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The Qasgiq Model As an Indigenous Intervention:

Using the Cultural Logic of Context to Build Protective Factors for Alaska Native Suicide and Alcohol Misuse Prevention

About the Course:

This Intervention model is based on the fundamental role that culture and Indigenous knowledge plays in community intervention in American Indian and Alaska Native (AIAN) communities. The intervention starts by first defining community or complex interventions and then critically examining ways culture is translated into health interventions addressing AIAN disparities in existing programs and research initiatives. By describing an Indigenous intervention based in the cultural logic of its contexts, as developed by Alaska Native communities, the Yup’ik co-authors and knowledge keepers provide critical and theoretical perspectives and understandings to the overall narrative, constructing from their Indigenous knowledge system, an argument that culture is, in itself, prevention.

This course is based on the reading-based online, The Qasgiq Model As an Indigenous Intervention: created by Stacy M. Rasmus, PhD, et al. in 2019.

Publication Date:

Cultur Divers Ethnic Minor Psychol. 2019 January ; 25(1): 44–54. January, 2019

Course Material Authors

Course Material Authors authored the material only, and were not involved in creating this CE course. They are identified here for your own evaluation of the relevancy of the material this course is based on.

Stacy M. Rasmus, PhD
Dr. Rasmus is the director of the Center for Alaska Native Health Research, and a research associate professor at the University of Alaska Fairbanks. Rasmus’ research focuses on understanding the intersections between culture, health, and well-being, and the role of resilience and protective factors in reducing health disparities among American Indian/Alaska Native peoples. Her expertise is in social and behavioral sciences and she has a broad background in medical anthropology and psychology with specific expertise in the translation of cultural knowledge and practice into health interventions. She utilizes tribal participatory and collaborative approaches to engage AI/AN communities in quantitative, quasi-experimental, and mixed-method research designs while remaining responsive and respectful to cultural and social norms and practices. She has had multiple articles published in peer reviewed journals.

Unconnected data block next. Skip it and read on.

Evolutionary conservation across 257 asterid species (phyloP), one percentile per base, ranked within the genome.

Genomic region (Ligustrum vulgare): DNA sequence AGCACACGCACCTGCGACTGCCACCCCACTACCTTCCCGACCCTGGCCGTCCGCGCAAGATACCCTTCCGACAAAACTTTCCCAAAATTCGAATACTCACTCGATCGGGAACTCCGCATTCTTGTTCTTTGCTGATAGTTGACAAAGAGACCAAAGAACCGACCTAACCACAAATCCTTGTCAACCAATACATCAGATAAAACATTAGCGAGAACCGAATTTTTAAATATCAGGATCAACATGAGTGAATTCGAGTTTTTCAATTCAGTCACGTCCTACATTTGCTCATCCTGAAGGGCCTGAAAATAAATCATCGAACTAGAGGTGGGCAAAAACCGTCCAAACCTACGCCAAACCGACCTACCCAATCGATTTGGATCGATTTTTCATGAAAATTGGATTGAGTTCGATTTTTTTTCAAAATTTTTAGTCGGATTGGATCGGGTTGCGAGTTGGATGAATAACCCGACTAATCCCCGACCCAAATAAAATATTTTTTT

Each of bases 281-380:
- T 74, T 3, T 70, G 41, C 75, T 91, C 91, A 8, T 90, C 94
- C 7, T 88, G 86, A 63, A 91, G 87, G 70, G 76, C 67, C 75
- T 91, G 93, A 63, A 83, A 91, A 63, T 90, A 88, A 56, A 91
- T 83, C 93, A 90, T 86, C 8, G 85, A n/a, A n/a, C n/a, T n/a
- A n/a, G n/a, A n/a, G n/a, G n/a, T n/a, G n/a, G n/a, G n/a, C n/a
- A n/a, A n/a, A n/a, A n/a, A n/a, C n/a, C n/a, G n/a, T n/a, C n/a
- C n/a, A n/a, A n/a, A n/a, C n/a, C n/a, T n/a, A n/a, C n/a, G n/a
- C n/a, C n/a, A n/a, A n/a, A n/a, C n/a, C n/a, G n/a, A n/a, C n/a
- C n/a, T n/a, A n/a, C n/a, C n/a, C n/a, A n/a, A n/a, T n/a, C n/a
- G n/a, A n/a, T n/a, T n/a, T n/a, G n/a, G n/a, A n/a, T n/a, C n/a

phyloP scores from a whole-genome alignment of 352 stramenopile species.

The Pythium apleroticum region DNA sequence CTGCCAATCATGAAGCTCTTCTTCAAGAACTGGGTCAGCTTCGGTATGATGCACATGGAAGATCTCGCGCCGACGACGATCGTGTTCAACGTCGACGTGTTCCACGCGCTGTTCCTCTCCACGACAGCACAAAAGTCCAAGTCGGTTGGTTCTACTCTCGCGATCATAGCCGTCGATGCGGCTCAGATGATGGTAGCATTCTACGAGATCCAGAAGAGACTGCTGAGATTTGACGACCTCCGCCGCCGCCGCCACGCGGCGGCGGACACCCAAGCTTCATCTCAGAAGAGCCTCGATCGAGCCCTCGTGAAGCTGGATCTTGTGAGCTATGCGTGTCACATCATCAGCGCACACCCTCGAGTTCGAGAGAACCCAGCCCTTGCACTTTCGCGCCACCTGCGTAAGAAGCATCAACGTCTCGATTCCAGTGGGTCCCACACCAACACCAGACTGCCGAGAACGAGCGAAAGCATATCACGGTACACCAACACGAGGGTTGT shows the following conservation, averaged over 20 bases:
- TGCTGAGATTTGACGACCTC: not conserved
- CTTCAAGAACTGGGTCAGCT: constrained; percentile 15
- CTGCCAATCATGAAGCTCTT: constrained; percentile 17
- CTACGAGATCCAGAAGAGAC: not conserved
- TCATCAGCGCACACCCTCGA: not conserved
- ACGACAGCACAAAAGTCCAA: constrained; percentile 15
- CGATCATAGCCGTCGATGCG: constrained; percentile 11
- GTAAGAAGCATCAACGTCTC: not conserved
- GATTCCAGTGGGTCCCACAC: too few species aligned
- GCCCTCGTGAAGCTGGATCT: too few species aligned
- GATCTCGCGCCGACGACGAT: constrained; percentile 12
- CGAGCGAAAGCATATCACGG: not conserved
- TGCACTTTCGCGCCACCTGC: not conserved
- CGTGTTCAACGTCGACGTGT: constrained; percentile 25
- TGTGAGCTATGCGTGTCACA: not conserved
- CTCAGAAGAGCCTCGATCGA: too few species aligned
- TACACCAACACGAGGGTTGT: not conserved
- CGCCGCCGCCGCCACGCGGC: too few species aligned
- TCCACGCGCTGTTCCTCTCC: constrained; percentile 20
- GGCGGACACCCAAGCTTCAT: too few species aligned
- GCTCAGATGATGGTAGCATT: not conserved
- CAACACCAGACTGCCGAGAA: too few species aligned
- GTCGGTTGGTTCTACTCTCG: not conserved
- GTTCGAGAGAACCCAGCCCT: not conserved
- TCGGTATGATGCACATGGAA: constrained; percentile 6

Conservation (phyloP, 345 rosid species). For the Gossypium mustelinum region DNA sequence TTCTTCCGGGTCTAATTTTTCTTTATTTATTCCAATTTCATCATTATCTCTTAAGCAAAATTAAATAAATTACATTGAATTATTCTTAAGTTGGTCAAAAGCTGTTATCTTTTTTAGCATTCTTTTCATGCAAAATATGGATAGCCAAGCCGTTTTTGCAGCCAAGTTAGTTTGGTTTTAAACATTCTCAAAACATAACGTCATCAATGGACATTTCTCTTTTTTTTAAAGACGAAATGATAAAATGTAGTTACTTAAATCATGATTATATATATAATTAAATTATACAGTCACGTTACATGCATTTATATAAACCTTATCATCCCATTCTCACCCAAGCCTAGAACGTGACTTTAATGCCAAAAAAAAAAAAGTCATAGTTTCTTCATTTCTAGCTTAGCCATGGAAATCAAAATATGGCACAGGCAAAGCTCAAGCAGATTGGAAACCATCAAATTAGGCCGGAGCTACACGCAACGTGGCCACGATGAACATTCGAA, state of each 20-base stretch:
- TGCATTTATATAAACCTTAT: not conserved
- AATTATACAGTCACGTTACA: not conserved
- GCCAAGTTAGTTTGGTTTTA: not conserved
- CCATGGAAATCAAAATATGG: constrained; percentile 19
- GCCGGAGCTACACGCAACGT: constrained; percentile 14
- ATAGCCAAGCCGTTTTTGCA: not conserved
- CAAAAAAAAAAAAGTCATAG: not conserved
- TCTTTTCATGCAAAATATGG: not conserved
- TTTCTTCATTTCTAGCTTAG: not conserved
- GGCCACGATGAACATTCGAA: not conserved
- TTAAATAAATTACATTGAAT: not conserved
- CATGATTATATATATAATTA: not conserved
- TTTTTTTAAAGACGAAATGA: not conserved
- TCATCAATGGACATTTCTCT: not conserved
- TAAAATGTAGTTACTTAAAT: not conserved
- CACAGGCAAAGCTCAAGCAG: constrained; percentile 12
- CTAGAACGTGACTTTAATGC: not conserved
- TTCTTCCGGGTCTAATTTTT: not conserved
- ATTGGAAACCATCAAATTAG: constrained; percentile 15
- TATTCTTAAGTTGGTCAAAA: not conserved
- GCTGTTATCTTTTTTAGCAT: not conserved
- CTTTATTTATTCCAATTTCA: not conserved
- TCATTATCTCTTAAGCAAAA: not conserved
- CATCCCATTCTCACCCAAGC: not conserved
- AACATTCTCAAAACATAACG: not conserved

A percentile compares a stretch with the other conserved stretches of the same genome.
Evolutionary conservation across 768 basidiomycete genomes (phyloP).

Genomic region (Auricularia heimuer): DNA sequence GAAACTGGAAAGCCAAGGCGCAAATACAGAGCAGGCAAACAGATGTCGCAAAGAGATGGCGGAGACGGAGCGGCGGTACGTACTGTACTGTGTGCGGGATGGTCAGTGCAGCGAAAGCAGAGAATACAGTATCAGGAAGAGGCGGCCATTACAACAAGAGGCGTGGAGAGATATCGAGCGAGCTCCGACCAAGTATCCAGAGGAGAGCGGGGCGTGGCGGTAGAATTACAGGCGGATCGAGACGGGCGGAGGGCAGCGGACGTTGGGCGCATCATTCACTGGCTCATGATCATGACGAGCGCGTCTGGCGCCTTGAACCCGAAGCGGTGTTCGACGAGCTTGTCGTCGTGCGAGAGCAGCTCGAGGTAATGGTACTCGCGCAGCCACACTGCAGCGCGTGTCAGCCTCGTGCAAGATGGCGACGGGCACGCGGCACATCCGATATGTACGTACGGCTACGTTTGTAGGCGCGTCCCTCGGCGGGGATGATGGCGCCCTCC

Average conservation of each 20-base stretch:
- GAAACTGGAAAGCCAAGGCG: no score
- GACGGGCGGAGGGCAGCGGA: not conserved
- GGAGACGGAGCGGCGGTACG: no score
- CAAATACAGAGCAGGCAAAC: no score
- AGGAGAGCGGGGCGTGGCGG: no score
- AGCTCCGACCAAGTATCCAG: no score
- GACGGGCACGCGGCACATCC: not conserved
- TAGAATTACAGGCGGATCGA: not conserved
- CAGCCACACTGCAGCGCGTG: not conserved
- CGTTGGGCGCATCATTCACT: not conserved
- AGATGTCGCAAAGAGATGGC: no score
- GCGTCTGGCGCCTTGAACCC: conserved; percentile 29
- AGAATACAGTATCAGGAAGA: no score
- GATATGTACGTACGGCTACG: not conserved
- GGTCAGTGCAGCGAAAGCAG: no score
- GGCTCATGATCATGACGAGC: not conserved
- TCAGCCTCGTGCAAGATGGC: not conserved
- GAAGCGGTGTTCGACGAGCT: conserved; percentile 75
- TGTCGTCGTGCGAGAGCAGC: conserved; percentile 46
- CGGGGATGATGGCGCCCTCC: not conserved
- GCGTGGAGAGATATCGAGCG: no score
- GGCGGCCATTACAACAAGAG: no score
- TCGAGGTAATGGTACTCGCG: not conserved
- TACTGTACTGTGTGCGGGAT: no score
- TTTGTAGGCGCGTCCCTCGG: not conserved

Edison Tricket, PhD
Dr. Tricket is a Visiting Professor and Dean's Scholar at University of Miami. His research interests include studying the acculturation and adaption of refugee and immigrant adolescents. He has had over 100 articles published in peer reviewed journals.
Billy Charles
Billy Charles is an Emmonak member and a field researcher for the Center for Alaska Native Health Research. He works to prevent health problems, such as drug abuse and suicide, in native communities.

Course Creator

David M. Lutkemeier
David Lutkemeier holds a BA degree in psychology, a master’s degree in developmental psychology, and a doctorate degree from the University of Cincinnati in Special Education and Psychology. He is certified as a psychologist by the Arizona Board of Psychologist Examiners, as well as holding public school superintendent certification in Arizona and California. Dr. Lutkemeier has worked as an assistant professor at Arizona State University, a school psychologist, special education director, assistant superintendent, and superintendent in both Arizona and California. David, working as a consultant with a national curriculum management group (CMSi) has completed over two dozen comprehensive district-wide curriculum audits in 15 states over the past 20 years and has worked as a test developer for CE Learning Systems for the past ten years.

Recommended For:

Counselors, marriage and family therapists, psychologists, and social workers. This course is appropriate for all levels of knowledge.

Course Objectives:

After taking this course, you should be able to:

  1. Describe the role culture and Indigenous knowledge (IK) occupy within community intervention in American Indian and Alaska Native (AIAN) communities.
  2. Discuss the concept of culture, with a particular emphasis on the foundational role of Indigenous knowledge (IK) within community intervention in AIAN communities.
  3. Examine ways culture is translated into health interventions addressing AIAN disparities through a review of existing programs and research initiatives.
  4. Describe an Indigenous intervention based in the cultural logic of its contexts, as developed by one group of Alaska Native communities

Exam Questions

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Course Number 103155
1 CE credit hour
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  • Reading-Based Online
Exam Fee $5.97
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